I would also like to take the time to review No Comply flex tape. Flex tape is a soft griptape material similar to rip tape or fbs smooth tape. It is .5 mm thick and has a nice smooth feel to it, more similar to fbs extra smooth than rip. It comes in precut and uncut pieces, the precut pieces come in regular and wide, to cover both kinds of deck sizes. You can also get die cut designs in the the flex tape.
The grip is really good, however there are some faults with it. I have noticed when using it I have alot of trouble popping regular kickflips, I am not sure why this is, my theory has to do with the thickness of the tape, sometimes thinner isn't always better. The tape also tends to shred kind of easily after long periods of use. It is a good product, but probably not my preference to rip, but it is definitely worth trying out, what doesn't work for me, might work for someone else. You will be able to purchase it soon off of the No Comply site, coming in the near future. Here are some pictures of the tape and it compaired to rip.
thickness comparison
flex tape
rip tape


23 June 2008


Massacre Webshop is hosting an online video contest! This is one in a recent surge of contests within the Brazilian scene.

Best translation I can do.


1 video per contestant
15-20 seconds max
Any obstacle
Any type of fingerboard
Videos will be judged on technique, style and creativity.
Must be posted (poster?) on the fingerboardbrasil.com forum.
Must be posted on Youtube.
Deadline for videos is the 30th of June
More info here!

Mike Schneider is looking for graphics for Flatface decks. There are some prizes involved. The winner gets a few surprises plus they get their choice of a deck from any one of the rider's decks. More information.

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The online fingerboard scene has evolved so much since I joined it back in 1999. Initially, it grew from an unorganized group of people held together by a string, which was their common interest in fingerboarding. Unfortunately, almost no people that I can remember from the techdecks.com forum. Since it was unorganized and unprofessional, people had little to gain from the online community back then. Companies were little more than kids selling cardboard and glued together popsicle sticks.

Slowly but surely fingerboarding evolved. Thanks to innovators like Gary Moyer of Moshmelloz and the global influence of Blackriver Ramps, people realized that they could take it more seriously and make products. Look at the list of the longest lasting companies in the FFI scene. Arctic Hardware (Martin Ilsley), Primo (Brandon Jones), and Flatface (Mike Schneider) all have been around for a very long time and are some of the more successful companies in our scene. How did they succeed where others failed? By respecting their customers, developing great products, and through their own passion for fingerboarding, these companies were able to thrive.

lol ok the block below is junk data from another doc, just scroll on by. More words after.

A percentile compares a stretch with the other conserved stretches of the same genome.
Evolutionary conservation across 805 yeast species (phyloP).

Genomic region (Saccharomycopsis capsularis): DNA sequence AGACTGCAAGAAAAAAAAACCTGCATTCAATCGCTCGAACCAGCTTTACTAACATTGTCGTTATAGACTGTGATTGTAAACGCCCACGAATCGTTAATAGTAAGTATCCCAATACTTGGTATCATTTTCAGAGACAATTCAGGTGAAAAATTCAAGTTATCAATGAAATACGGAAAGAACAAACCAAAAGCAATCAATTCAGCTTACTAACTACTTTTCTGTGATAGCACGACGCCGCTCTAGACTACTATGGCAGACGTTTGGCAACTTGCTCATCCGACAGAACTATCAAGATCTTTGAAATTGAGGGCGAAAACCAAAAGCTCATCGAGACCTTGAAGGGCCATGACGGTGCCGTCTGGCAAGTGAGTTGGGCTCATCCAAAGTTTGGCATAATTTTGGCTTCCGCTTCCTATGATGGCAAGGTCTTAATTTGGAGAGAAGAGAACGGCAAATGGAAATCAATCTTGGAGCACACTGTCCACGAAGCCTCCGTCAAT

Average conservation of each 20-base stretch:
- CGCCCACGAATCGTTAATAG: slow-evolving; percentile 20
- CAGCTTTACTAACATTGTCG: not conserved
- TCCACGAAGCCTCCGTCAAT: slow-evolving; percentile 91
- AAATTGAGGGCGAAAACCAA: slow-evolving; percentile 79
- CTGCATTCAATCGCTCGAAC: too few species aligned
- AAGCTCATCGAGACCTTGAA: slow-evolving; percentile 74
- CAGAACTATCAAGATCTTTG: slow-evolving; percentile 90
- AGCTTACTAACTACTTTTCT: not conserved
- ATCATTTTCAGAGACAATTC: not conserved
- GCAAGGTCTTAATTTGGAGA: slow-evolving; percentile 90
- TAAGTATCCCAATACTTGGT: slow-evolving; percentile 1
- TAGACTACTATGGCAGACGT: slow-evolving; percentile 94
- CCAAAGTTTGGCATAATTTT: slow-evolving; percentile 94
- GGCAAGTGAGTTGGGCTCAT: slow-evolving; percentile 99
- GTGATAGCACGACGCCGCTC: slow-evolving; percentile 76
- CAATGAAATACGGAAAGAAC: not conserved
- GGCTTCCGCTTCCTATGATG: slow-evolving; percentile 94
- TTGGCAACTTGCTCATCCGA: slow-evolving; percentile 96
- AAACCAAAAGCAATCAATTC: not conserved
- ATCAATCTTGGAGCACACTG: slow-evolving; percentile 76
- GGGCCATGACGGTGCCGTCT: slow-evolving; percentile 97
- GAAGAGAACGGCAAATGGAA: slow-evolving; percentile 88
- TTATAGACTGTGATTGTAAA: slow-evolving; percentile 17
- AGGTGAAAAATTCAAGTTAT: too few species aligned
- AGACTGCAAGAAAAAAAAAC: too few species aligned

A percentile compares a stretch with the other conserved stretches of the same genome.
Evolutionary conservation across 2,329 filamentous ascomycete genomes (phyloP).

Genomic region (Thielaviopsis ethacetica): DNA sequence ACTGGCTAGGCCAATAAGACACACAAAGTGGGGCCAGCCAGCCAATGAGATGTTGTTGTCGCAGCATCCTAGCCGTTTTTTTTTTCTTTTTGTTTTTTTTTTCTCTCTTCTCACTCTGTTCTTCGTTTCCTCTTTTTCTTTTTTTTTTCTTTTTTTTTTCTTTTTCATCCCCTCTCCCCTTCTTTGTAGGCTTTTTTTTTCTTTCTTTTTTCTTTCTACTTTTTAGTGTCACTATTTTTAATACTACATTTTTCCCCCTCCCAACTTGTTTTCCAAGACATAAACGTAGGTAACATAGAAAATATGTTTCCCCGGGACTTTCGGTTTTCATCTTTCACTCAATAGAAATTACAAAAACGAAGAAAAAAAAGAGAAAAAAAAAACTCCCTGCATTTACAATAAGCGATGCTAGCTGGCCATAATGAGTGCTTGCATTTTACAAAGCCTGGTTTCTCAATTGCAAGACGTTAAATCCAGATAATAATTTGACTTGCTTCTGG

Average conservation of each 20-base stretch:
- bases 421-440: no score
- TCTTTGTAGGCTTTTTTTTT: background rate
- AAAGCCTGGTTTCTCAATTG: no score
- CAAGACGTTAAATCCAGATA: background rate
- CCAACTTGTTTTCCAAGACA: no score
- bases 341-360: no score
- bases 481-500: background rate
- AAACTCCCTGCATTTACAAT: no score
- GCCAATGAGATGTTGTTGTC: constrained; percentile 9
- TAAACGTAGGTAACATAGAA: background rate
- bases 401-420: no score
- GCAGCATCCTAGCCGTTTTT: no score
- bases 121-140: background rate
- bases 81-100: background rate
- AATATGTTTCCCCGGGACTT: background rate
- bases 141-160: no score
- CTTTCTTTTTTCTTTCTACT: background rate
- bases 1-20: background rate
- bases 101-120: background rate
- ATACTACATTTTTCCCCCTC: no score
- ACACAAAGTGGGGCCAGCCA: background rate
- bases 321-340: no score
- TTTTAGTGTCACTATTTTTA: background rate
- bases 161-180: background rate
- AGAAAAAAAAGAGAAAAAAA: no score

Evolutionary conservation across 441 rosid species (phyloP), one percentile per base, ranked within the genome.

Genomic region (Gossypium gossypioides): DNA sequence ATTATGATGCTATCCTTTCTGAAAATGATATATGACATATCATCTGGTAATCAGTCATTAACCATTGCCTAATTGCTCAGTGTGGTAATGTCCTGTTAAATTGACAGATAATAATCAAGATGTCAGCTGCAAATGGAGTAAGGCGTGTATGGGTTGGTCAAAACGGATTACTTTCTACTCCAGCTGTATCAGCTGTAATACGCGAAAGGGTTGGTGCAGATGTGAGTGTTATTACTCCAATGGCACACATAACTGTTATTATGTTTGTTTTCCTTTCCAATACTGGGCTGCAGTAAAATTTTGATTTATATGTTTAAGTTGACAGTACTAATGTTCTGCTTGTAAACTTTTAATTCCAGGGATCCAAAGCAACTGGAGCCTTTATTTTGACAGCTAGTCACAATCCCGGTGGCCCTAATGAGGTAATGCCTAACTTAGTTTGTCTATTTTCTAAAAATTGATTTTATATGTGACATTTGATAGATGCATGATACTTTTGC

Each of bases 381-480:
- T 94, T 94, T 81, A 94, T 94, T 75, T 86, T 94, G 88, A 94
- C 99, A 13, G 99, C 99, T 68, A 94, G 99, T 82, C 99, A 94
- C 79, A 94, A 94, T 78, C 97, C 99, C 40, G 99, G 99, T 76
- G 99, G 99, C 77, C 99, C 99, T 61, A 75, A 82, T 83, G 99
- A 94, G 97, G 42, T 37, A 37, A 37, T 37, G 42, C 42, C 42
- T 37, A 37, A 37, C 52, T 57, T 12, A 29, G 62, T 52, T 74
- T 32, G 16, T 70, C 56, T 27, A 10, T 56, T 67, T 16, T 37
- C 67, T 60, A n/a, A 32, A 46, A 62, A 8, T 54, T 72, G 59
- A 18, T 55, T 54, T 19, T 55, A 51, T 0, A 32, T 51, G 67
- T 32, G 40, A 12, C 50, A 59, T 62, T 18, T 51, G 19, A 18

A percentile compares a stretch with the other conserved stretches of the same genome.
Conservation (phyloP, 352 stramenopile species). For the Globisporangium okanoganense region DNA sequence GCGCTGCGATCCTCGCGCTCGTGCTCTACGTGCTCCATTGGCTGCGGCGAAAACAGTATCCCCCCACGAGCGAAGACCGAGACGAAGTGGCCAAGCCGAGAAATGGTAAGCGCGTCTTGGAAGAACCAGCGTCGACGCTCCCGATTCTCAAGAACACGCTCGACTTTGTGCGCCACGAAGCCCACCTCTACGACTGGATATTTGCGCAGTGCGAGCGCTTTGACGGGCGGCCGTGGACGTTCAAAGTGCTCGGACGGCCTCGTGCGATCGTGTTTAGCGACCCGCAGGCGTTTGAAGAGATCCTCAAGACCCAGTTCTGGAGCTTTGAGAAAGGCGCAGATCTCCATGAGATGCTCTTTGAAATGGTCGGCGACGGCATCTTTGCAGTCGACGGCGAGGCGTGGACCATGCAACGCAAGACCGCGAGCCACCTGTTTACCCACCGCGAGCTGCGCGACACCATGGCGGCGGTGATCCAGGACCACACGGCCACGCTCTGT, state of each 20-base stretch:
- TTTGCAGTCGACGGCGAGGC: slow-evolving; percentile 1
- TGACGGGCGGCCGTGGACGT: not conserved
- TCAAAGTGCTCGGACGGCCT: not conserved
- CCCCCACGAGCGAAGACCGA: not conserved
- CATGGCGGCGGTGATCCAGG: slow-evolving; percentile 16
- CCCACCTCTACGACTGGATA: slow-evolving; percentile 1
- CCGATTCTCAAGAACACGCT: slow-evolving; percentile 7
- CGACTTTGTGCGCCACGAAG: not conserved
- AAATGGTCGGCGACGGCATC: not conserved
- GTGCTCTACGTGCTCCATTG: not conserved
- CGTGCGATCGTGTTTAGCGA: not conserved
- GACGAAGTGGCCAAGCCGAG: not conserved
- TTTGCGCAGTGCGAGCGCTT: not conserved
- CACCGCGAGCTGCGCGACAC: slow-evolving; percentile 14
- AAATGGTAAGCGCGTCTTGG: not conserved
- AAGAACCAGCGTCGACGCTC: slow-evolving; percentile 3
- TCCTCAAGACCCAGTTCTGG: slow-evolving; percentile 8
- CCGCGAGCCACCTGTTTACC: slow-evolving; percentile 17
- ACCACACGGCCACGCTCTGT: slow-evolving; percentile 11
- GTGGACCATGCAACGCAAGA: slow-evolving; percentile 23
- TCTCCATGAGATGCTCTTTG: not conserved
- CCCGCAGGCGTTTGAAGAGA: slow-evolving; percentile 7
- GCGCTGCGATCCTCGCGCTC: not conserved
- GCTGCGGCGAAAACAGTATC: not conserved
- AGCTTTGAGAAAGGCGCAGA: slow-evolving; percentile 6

Professionalism is vital to me. If I am going to pick between two companies that sell identical products, I always choose the product which is more professional. Service, quality, and packaging all play into my decision. Professionalism is what separates Blackriver from other companies. Alot of it comes with experience. There is a framed paper in my office that states: "If you think something is more important than a customer, think again . . .". The aforementioned companies, and others who I have not mentioned, all seem to fit well with this motto. Honestly, how is a company going to survive otherwise?
It is astonishing how a forum of kids/teens/adults went from selling ragtag products to having a full-fledged economy in the transactions forum, where professional quality products are being traded/sold hourly. After I returned from a two year long hiatus, I was amazed at how much different the scene was. Prior to my hiatus, Vegas was the big deck company in FFI. The shape was inconsistent, the plys werent sanded, and the quality compared to the decks nowadays was lacking. (Vegas' were amazing for performance tho :) ) Berlinwood was around, but few in FFI ventured to buy one. Wheels were made out of rubber, and there was no such thing as riptape. When I came back, the transaction section had more posts per day than there were in a whole year prior to my leaving the scene. The decks were shaped like real skateboards, and had bright graphics. There were bearing wheels, and tuning equipment. I could not believe the growth in such a short amount of time.
I was excited, yet daunted by all the changes I saw. I was worried that people's love of fingerboarding would be diminished by the want of free products/sponsorship. I did witness a few who were in it out of material want. A few people sold products, yet did not send the items, thus taking money. Others scammed newer people by selling them fake products. Being cheap and greedy might lead to some short term satisfaction, but diminishes ones own character.
Luckily, there are plenty of people who are honest, and hard working that makes the scene shine brightly.